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Pusha T’s New Diss Track Is an Arby’s Ad. Here’s Why He’s Laughing All the Way to the Bank

When musicians say, “It’s really a full circle moment for me,” they’re not usually talking about a fish sandwich diss track.

But here we are — two decades after a then-burgeoning Pusha T rapped his way into jingle immortality with McDonald’s’ “I’m Lovin’ It” campaign — and that’s how the battle-tested Virginia rapper describes his latest project.

On the new Arby’s commercial “Spicy Fish Diss,” premiering today, Pusha T takes aim at McDonald’s Filet-O-Fish sandwich to shill for a competitor. On the surface, it makes for one of hip-hop’s silliest, most corporate quote-unquote beefs — famous rapper gets paid a ton to promote one mass-marketed product by dissing another. In fact, the sometime Clipse MC says this track and its backstory hold significant financial and personal lessons for him, serving as a cautionary tale on less frivolous topics such as song ownership and sync rights.

But dessert is always the best course, so let’s eat that first. The wacky ad blends lines you might hear on a proper Pusha T record (“I could sell water to a whale/How could you ever think I’d fail”) with ruthless targeted attacks against Mickey D’s (“Filet-o-Fish is shit/And you should be disgusted”). The ad overlays surreal images of a clown holding bags of money, a sailboat sinking into the ocean, and a close-up, slow-motion shot of a bear eating a fish. The tone is firmly tongue-in-cheek, in line with the quasi-Shakespearian, cool-hunting Twitter wars that many fast-food companies have undertaken in recent years.

Ever since the start of his career, the former Clipse star has positioned himself as one of rap’s low-key greatest businessmen, aligning himself with artists and brands for a small fortune. In 2016, industry vet Steve Stoute shocked the industry when he claimed that Pusha T and his brother Malice (who now raps under the name No Malice) were the writers behind McDonald’s ubiquitous “I’m Lovin’ It” jingle in 2003, alongside Pharrell Williams and Justin Timberlake. The company had already paid Timberlake $6 million to record his song, “I’m Lovin’ It,” on which the jingle is based. (Pusha’s role in writing the jingle has since been disputed by others.)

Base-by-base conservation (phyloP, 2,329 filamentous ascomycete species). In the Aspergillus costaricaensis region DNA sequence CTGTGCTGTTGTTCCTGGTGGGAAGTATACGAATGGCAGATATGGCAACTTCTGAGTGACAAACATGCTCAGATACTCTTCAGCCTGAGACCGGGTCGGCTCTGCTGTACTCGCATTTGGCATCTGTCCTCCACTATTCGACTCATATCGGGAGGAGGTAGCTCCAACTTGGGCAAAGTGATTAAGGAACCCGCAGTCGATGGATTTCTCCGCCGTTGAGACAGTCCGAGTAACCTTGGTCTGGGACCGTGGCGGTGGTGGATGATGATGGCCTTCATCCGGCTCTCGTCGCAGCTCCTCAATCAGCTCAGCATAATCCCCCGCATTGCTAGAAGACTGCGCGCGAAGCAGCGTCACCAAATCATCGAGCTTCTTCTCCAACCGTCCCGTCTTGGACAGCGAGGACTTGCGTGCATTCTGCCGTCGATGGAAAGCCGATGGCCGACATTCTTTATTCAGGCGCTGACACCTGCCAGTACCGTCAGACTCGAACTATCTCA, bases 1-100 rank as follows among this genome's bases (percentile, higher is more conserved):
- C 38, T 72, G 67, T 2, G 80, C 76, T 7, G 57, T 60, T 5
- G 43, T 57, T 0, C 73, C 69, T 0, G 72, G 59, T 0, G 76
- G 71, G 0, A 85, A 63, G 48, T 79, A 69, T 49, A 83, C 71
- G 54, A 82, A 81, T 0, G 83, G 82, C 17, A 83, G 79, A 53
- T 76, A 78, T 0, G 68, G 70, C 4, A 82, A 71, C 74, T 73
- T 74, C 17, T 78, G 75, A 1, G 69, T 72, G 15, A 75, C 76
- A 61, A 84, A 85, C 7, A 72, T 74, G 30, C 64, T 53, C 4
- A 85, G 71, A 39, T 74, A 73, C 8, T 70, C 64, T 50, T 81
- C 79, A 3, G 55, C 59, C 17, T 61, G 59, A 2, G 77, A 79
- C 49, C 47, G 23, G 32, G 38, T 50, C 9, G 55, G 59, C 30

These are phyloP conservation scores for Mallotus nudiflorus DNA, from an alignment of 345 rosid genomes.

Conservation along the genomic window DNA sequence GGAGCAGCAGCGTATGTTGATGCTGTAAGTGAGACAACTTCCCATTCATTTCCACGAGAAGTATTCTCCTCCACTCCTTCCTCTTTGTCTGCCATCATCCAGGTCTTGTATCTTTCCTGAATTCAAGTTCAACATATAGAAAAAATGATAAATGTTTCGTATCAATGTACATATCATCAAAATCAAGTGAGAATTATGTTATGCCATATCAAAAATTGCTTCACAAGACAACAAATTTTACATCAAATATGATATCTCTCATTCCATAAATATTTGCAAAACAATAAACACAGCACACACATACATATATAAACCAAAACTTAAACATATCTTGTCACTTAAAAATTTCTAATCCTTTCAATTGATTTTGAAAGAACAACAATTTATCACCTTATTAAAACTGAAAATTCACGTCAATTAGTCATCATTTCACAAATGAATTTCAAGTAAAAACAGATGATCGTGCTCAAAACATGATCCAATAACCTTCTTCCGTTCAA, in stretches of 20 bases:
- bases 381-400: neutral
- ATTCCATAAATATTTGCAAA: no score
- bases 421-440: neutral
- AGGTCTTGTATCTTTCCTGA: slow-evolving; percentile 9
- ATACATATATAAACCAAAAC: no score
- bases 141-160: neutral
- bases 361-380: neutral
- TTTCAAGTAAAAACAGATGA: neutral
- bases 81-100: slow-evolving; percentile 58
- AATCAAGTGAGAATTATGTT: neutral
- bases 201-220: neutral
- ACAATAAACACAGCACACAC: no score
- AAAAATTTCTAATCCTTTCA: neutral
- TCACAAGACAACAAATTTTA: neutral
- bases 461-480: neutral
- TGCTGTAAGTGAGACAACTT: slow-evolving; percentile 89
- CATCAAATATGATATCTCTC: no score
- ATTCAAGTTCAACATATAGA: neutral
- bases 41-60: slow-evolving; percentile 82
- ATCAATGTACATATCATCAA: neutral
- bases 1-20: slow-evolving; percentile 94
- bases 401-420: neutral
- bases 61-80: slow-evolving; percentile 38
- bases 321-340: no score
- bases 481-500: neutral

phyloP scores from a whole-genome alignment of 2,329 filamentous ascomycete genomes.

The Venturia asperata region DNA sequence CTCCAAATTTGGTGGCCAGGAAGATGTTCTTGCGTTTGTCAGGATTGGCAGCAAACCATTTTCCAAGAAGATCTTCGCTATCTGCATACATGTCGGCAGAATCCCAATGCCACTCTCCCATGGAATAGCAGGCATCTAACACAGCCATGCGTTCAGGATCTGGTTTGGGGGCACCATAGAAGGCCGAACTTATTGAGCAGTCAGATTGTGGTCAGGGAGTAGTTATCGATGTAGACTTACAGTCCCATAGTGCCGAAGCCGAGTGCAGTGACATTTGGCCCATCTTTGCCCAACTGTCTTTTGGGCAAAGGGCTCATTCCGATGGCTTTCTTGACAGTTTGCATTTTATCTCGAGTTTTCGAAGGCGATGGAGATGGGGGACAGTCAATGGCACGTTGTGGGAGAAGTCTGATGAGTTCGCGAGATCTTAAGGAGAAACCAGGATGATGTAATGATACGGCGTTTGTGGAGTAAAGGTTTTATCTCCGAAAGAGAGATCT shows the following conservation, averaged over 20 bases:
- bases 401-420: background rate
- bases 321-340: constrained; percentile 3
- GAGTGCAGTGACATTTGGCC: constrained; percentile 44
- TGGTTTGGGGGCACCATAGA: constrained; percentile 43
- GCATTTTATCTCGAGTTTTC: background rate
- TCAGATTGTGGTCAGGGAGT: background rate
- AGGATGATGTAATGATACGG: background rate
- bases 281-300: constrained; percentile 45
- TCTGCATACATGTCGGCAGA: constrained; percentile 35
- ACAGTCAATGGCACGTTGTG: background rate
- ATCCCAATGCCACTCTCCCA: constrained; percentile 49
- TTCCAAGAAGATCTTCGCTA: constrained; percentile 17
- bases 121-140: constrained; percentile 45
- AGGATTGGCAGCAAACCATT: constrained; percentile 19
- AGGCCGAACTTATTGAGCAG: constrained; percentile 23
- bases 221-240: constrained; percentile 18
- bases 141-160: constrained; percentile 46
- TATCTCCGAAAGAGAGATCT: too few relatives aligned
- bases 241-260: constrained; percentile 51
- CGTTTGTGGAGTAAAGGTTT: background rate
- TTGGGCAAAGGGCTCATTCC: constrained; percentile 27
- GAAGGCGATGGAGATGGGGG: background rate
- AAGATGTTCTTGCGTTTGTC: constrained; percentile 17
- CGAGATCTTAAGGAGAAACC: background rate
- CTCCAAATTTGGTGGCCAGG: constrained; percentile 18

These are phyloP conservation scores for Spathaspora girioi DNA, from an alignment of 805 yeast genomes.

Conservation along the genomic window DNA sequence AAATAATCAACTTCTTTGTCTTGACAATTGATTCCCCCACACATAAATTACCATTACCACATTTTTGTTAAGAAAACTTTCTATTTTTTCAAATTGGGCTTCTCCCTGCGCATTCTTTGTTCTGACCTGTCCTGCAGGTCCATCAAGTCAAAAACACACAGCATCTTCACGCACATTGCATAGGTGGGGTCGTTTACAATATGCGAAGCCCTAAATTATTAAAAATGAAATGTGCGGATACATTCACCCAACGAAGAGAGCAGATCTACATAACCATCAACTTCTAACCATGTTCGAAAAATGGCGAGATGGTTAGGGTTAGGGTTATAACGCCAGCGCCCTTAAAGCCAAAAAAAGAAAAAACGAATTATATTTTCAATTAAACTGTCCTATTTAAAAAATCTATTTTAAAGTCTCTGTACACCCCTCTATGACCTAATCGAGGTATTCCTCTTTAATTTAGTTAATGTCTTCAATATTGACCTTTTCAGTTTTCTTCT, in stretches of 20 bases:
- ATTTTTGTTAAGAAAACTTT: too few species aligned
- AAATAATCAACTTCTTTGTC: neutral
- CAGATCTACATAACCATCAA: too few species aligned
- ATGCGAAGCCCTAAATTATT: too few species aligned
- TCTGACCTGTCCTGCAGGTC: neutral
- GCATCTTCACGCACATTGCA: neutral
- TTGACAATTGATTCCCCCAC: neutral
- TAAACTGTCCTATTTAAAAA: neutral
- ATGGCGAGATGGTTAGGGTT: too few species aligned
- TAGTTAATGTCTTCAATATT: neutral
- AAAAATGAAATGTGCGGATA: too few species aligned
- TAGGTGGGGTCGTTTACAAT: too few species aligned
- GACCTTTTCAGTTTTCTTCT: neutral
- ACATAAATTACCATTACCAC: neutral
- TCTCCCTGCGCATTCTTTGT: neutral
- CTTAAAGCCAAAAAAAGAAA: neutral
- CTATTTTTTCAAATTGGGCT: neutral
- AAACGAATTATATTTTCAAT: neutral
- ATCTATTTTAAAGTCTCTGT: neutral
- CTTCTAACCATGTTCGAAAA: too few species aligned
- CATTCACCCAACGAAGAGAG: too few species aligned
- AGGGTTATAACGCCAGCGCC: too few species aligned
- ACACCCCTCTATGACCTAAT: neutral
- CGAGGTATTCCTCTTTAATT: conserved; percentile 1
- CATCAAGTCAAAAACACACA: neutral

Back then, Clipse had just released their debut album Lord Willin’, and were still working toward getting a stable foothold in the industry. Pusha says now that he was paid a one-time fee but no royalties for what would become the longest-running marketing campaign in the company’s 82-year history. “I am solely responsible for the ’I’m Lovin‘ It’ swag and the jingle of that company,” he tells Rolling Stone. “That’s just real. I am the reason. Now I gotta crush it.”

He laughs and adds, “I did it at a very young age at a very young time in my career where I wasn’t asking for as much money and ownership. It’s something that’s always dug at me later in life like, ‘Dammit, I was a part of this and I should have more stake.’ It was like half a million or a million dollars for me and my brother — but that’s peanuts for as long as that’s been running. I had to get that energy off me, and this [ad] was the perfect way to get that energy like, ‘You know what? I’m over it.’”

The partnership is not without precedent for the rapper, who sorta kinda linked with Arby’s in 2018, when their “We Have the Meats” campaign licensed Yogi and Skrillex’s 2014 EDM hit “Burial” featuring the rapper. Despite his actual voice not appearing in the ad, Pusha confirmed he owns 40 percent of the track and gets paid every time it airs to this day .

“I had a lot of obscure collaborations in the EDM space,” he says. “For whatever reason, a lot of EDM acts felt my voice cut through the chaos and the intensity of the music … I’ve always been known for hardcore raps, but a big part of my business has always been the sync business.”

Deals like that make fiscal sense for him, he continues: “Doing those types of songs, I usually require a high percentage of ownership. I do that because that style of music is very conducive to commercials. And regardless of what part they take of the song – whether it’s my voice or not – I own what I own.”

The ownership component is as crucial for Pusha, if not more so, than any cultural impact from a corporate ad placement. His last actual diss track — the personal, crushing “Story of Adidon,” which accused Drake of being a “deadbeat” father “hiding a child” — caused a nuclear-level impact in hip-hop.

“We had a good time [with ‘Adidon’], but I’m over it,” he says when the subject comes up. “I’m the first-ever fish sandwich diss ever, and I should go down in history for that.”

Pusha laughs again. “I hope [‘Spicy Fish Diss’] has more cultural impact [than ‘Adidon’], ‘cause that’s gonna go direct to my pocket.”

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